All actions towards us require a response from us - one that is not exactly like the action towards us, but none the less an action that responds to the greater action. God's grace is perfect and complete, it is never lacking and never thwarted by opposing action. Grace abounds not because it is magic, but because of its source - God completes what He starts, and is capable of achieving all He sets out to do.

Our nature is not like this - we battle with our inner person in conflict with what we know we ought to do and the things we end up doing.

When God imputes or credits grace to us it is complete, but all our action all our "righteousness" is plagued with the struggle of our bad attitudes and selfish desires. And this is what Paul addresses here - The imputation of righteousness and our response towards it.

Put in a simpler way "I am nothing like God, how could I possible live a life that reflects His grace to me?"

Point 2: A change in status/relationship.

Romans 6:3-5 (NETFull) Or do you not know that as many as were baptized into Christ Jesus were baptized into his death? 4 Therefore we have been buried with him through baptism into death, in order that just as Christ was raised from the dead through the glory of the Father, so we too may live a new life. 5 For if we have become united with him in the likeness of his death, we will certainly also be united in the likeness of his resurrection.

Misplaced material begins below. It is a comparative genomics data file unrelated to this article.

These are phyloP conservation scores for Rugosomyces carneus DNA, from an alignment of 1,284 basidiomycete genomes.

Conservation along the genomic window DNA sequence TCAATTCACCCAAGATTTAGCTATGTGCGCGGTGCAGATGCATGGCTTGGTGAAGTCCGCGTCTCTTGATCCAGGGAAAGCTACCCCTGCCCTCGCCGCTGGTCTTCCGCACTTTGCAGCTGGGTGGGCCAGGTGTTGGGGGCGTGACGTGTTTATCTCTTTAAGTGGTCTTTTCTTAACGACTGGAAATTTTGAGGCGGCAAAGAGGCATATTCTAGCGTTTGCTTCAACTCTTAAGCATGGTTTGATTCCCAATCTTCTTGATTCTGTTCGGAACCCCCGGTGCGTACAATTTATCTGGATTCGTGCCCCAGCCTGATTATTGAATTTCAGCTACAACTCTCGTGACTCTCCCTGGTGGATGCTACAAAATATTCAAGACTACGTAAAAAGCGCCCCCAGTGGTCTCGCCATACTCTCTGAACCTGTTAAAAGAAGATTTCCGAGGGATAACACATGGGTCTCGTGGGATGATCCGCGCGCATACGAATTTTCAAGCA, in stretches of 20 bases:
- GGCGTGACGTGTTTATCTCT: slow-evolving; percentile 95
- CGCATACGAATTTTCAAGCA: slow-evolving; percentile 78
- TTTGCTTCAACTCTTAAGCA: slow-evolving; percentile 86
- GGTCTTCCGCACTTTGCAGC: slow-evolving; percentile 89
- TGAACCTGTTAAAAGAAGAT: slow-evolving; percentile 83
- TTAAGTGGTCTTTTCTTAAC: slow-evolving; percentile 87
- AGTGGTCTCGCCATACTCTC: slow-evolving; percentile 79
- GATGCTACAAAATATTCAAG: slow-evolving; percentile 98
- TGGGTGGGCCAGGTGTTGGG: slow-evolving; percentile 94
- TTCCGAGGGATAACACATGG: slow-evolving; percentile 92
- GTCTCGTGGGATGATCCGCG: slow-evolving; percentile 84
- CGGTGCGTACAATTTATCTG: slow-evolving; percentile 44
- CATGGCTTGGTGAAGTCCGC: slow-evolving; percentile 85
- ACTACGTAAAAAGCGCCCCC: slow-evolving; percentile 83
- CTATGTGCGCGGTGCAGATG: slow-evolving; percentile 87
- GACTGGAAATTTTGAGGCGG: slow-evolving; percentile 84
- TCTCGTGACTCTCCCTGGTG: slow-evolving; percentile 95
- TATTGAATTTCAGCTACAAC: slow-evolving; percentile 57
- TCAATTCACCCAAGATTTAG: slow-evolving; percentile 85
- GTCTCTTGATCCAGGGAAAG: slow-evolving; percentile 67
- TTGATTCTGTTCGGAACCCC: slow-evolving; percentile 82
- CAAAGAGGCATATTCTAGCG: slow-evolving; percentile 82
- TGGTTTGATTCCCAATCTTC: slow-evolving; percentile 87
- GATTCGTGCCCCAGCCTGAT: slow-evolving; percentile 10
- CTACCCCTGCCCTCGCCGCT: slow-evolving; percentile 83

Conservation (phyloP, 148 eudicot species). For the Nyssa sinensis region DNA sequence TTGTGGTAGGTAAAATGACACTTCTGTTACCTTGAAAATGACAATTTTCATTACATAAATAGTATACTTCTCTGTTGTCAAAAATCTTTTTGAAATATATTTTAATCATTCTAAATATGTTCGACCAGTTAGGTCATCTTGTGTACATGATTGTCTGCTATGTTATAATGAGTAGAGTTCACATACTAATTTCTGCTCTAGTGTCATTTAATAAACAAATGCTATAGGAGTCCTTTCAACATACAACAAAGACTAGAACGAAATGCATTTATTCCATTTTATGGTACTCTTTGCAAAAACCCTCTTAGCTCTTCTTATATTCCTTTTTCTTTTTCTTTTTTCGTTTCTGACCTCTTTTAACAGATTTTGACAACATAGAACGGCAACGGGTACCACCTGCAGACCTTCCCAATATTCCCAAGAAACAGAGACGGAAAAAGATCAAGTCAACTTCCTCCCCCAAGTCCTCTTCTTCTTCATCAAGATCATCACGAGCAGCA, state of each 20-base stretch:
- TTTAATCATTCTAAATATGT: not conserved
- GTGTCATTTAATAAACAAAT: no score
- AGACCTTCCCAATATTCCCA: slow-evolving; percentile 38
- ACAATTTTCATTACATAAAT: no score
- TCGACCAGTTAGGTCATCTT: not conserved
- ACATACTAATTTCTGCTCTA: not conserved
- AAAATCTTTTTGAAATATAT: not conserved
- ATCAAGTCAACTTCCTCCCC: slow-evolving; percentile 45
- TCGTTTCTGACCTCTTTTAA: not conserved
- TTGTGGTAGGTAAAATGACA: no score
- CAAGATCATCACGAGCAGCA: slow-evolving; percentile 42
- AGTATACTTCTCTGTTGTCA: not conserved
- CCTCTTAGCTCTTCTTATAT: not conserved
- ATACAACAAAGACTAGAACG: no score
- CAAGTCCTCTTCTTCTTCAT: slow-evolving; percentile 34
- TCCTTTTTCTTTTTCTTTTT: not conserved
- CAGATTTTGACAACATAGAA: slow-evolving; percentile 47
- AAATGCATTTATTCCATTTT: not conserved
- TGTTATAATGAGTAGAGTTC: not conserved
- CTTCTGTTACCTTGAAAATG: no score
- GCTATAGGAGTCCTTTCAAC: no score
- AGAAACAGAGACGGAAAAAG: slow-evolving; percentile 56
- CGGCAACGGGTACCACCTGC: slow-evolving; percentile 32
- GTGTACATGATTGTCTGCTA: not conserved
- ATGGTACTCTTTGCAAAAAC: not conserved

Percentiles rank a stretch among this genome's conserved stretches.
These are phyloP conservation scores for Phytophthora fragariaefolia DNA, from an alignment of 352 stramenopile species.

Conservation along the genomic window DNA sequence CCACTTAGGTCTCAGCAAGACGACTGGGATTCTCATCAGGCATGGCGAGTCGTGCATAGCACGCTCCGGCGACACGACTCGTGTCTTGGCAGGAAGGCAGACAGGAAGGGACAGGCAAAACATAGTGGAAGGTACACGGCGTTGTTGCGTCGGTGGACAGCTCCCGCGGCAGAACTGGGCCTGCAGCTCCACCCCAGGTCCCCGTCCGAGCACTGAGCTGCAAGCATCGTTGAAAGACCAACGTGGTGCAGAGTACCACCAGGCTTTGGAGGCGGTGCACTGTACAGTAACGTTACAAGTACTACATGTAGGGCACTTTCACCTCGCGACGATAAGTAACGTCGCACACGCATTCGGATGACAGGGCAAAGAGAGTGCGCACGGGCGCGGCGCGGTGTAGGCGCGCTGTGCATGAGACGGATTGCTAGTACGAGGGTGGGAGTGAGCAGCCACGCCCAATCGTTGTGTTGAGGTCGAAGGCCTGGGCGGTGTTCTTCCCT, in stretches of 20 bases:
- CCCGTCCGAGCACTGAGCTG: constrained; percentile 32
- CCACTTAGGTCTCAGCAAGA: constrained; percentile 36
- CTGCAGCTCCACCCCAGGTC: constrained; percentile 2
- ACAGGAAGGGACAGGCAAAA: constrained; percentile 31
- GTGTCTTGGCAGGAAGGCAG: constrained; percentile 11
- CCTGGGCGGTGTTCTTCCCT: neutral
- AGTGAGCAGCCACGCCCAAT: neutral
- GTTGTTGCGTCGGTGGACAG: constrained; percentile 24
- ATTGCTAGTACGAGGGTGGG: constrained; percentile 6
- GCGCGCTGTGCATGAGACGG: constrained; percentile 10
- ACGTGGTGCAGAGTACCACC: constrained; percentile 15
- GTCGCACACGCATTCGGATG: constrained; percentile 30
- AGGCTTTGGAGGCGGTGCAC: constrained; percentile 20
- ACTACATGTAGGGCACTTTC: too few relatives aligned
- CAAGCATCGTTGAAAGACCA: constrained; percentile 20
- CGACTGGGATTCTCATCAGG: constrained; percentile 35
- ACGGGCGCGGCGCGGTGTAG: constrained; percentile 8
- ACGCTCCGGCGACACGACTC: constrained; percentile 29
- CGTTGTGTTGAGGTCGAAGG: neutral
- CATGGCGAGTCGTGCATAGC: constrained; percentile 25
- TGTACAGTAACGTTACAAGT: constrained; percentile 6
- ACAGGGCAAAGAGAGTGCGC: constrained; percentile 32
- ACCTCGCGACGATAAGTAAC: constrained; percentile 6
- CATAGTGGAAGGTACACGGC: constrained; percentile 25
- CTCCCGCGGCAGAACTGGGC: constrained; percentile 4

Paul starts of his discussion about who we are in Christ by establishing an important two word phrase - we are "into Christ". Here Paul links the idea of Baptism, the symbol used to show acceptance into the Church is perfect to express our new relationship with God - we are buried with Him in His death so we might be raised with him in new life.

Simply put "Dead people cannot be judged by law" and therefore cannot be sentenced by it. Our sin and our deserved judgement is "imputed" to him, passed to his body on the cross. This means that we are dead to sin, and this is how we ought to consider how we live daily, dead to sin and its rule over us.

And just as Christ was risen from the dead we ought to see ourselves in a new life, a new relationship with reality and existence. Let's not be fooled here, there is no utopian thought here, we have not yet stepped into the literal new Kingdom of God, but we are stepping towards it in the choices we make in our here and now.

In this new life we have a new relationship with God through Jesus Christ, but we also have a new relationship with sin and the desires it stirs in us.

Romans 6:6-7 (NETFull) 6 We know that our old man was crucified with him so that the body of sin would no longer dominate us, so that we would no longer be enslaved to sin. 7 (For someone who has died has been freed from sin.)